Who is furnishing the President and his aides with this list of terrorist suspects to choose from, like baseball cards? The kind of intelligence used to put people on drone hit lists is the same kind of intelligence that put people in Guantanamo. Remember how the American public was assured that the prisoners locked up in Guantanamo were the “worst of the worst,” only to find out that hundreds were innocent people who had been sold to the US military by bounty hunters?
May 28, 2012 § 1 Comment
A surprise peak of Madonna concert ticket sales comes from a small territory in the Middle East known as “The Dictatorship Formerly Known as Palestine”. A war-torn land, which’s people have obviously suffered enough. Thus, in a desperate attempt to escape the hardships of every day shopping, they turn to the Material Girl’s hard hitting, politically provocative show. With international hits like “Girl Gone Wild” (dedicated to Palestinian activist Rana Nazzal Hamadeh who courageously mounted the notorious “Skunk” truck) and that song of hope and liberation “Turn Up The Radio”, Madonna always has world peace on her mind.
Due to the high ticket sales, super-mega-star Madonna has treated the Middle East with what its been thirsting for. Nope, it’s not water; It’s a second concert, dubbed “Dirty Laundry”. Once again, calling attention to the colonial state of Israel’s policies of apartheid against the Palestinian people, Madonna shines with yet another brilliant PR move. Outdoing her own diplomatic efforts of the 2009 concert in Israel and far surpassing Leonard Cohen’s whitewashing of concert proceeds with NGOs in desperate need of cash, Madonna chose to buy out the already sold-out Peace Industry NGOs with more slogans of peace and free tickets.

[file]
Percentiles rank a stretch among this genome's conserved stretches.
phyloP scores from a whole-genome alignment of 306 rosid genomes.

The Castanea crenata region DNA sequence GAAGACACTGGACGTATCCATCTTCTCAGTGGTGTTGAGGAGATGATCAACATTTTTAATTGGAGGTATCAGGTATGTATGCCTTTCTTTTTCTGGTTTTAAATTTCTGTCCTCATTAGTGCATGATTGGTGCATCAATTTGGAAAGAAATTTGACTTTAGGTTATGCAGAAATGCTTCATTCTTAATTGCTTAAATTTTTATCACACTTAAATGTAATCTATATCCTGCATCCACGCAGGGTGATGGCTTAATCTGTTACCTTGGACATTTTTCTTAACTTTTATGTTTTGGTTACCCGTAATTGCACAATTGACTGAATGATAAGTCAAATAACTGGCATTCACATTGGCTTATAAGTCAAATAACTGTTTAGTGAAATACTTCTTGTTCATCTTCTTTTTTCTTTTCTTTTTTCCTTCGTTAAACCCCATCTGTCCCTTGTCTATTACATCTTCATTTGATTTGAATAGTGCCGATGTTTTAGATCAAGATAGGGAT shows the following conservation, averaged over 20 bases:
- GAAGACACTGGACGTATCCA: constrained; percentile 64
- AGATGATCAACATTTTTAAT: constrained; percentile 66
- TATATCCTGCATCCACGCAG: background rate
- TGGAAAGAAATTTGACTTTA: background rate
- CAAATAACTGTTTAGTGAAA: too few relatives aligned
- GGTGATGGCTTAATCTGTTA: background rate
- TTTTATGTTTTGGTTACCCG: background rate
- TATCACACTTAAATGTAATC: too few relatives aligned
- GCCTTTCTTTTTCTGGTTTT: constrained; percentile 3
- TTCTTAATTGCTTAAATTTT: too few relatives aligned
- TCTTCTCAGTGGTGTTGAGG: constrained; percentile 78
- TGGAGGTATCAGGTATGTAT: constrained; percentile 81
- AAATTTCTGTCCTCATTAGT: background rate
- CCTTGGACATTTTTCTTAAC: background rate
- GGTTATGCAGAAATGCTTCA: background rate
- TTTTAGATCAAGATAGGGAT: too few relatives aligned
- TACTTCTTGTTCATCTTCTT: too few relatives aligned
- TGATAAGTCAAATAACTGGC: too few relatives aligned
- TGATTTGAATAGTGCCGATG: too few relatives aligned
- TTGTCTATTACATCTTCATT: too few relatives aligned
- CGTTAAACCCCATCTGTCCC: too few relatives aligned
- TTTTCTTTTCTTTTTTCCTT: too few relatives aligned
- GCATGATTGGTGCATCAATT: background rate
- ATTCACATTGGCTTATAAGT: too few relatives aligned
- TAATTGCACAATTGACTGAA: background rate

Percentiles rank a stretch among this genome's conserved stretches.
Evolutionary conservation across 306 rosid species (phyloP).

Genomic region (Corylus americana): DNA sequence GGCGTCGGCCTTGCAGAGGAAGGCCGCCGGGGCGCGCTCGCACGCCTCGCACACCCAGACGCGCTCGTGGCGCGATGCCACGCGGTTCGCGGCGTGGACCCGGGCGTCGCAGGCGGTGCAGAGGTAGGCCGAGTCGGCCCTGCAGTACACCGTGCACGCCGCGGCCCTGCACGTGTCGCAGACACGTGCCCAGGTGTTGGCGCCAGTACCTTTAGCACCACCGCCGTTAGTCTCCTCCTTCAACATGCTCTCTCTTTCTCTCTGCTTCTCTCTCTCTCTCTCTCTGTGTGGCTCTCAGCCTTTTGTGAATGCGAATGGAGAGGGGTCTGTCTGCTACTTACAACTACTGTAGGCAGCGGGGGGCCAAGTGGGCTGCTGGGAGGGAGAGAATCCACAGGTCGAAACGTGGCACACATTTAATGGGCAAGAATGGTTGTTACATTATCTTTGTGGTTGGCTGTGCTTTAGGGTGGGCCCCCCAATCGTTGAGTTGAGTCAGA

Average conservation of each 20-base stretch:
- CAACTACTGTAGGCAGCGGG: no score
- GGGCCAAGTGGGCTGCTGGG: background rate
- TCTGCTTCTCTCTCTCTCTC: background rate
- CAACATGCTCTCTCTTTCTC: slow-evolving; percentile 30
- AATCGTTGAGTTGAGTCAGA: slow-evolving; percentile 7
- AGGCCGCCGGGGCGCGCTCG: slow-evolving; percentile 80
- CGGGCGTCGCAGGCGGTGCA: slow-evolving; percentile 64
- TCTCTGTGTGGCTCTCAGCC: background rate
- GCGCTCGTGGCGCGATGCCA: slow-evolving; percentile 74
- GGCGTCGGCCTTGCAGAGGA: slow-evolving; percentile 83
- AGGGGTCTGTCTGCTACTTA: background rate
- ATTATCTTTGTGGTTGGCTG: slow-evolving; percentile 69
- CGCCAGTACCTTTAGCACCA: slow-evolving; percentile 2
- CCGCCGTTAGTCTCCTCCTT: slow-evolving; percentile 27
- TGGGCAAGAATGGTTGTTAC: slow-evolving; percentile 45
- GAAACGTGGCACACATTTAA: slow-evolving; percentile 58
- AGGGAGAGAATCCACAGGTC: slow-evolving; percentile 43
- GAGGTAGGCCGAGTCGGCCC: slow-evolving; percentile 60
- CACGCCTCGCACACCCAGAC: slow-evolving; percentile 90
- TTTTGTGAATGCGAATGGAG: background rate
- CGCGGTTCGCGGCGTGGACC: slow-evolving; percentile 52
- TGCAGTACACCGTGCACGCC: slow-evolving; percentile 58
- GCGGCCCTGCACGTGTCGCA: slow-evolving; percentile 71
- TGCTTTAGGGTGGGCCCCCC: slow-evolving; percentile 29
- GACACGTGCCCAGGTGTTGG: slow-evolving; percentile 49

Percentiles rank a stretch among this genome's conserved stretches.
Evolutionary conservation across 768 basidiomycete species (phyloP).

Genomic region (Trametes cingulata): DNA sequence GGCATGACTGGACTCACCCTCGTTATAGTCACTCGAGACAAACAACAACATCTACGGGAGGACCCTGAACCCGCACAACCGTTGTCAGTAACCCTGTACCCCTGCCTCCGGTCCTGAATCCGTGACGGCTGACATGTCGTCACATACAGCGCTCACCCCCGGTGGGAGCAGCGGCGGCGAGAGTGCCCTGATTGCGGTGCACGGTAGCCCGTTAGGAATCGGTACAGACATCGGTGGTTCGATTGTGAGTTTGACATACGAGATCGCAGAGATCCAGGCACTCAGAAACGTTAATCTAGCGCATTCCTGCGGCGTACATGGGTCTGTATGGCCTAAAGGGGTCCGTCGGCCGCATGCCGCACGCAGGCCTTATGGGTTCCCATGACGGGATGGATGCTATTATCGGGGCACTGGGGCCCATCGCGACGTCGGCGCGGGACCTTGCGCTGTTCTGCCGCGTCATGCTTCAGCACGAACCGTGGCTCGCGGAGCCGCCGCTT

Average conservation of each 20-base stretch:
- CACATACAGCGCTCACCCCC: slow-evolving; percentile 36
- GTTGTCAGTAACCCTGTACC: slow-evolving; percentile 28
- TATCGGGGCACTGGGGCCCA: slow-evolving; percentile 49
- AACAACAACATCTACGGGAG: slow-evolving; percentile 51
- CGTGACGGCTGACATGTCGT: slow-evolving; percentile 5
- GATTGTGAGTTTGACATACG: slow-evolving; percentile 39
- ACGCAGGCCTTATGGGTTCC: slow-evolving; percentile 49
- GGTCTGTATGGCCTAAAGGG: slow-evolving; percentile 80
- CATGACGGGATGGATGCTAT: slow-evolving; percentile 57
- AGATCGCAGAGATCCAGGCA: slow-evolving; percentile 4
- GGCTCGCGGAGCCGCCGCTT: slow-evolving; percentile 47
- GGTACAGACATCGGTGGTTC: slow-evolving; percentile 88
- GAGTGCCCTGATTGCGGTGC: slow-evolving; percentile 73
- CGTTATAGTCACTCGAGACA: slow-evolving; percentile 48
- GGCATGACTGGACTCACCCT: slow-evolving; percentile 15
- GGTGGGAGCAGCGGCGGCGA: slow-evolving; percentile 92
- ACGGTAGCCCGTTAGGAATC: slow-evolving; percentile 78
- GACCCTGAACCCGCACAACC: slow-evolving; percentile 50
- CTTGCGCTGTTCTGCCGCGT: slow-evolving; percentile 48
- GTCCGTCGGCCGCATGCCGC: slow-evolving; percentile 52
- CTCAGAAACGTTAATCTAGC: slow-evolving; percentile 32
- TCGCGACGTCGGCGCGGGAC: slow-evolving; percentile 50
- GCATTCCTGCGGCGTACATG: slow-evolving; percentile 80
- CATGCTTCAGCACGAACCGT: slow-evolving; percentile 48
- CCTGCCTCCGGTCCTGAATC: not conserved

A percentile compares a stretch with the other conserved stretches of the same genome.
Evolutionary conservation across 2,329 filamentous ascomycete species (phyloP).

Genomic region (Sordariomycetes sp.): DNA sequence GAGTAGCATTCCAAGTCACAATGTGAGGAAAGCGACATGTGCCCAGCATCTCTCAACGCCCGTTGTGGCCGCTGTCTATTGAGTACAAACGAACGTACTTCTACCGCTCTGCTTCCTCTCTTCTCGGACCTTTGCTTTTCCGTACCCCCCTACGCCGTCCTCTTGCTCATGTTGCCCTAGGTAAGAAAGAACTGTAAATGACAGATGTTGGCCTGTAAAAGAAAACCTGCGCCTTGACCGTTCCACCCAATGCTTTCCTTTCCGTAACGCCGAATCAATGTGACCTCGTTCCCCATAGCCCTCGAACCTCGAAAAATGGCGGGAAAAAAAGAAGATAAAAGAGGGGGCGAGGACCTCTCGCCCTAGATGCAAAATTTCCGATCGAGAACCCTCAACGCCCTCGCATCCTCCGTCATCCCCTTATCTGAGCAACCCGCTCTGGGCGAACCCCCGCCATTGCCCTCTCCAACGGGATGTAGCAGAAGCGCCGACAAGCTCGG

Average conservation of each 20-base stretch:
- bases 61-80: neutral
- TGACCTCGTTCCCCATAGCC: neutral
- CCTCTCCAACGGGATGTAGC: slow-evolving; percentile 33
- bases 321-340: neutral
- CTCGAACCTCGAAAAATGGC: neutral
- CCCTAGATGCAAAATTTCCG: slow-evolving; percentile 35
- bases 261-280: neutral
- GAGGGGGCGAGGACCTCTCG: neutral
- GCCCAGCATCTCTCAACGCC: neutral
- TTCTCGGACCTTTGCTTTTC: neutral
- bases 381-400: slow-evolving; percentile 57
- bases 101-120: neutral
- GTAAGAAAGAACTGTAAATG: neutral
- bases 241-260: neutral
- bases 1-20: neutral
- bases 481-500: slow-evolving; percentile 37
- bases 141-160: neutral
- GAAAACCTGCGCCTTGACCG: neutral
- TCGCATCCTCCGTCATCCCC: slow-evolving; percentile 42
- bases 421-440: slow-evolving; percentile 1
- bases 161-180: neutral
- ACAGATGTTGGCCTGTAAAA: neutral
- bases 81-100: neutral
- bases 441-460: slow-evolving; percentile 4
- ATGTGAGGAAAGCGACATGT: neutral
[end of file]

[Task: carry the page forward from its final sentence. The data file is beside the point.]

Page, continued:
Arriving a week early for rehearsals, we met up with the pop diva for a sun bathing session on the shores of the White City, and she carried this message of peace on earth:
Music is so universal and if there’s any chance that through my performance I can bring further attention and enlightenment to honor the peace efforts in the Middle East and help people come together, it would be an honor for me. It is my way of thanking those who are making so much effort toward bringing peace to the Middle East.
Madonna’s humble gratitude doesn’t go unanswered and already pro-peace-Israel’s biggest propaganda outlets are abuzz with the latest elevating of hardships, due to the cultural siege it’s been suffering:
The fact that she chose Israel to begin her world tour and will be arriving a week early to hold rehearsals has been seen as a boost for the country, which has witnessed some performers canceling shows and others opting not to appear here at all.
But gratitude must also be extended to those tireless Non-Governmental-At-All activists at the Creative Community for Peace Laundromat who brought Conan O’Brien along to add that missing air of glitter quality. And producer (and dry-cleaner extraordinaire by day and “cultural terrorism” fighter by night) Shuki Weiss, who was willing to sell the “Dirty Laundry” tickets at a reduced price and even provide free tickets for white-as-snow government celebrities:
The artist’s shrewd political maneuver has indeed brought the much needed unity to the inflamed region, as a joint statement was issued by President of the Palestinian National Authority, Mahmoud Abbas and Hamas leader in the Gaza strip, Khaled Mashal:
We, Mahmoud Abbas and Khaled Mashal, the leaders of the new unity government of the Palestinian people would like to bestow Madonna with an honorary Palestinian citizenship on this wondrous occasion of her bridge-building concert (and once we get our land back), but we are stuck at the checkpoint and being shot at in the “Death Zone” respectively.
May 26, 2012 § 1 Comment
by Keane Bhatt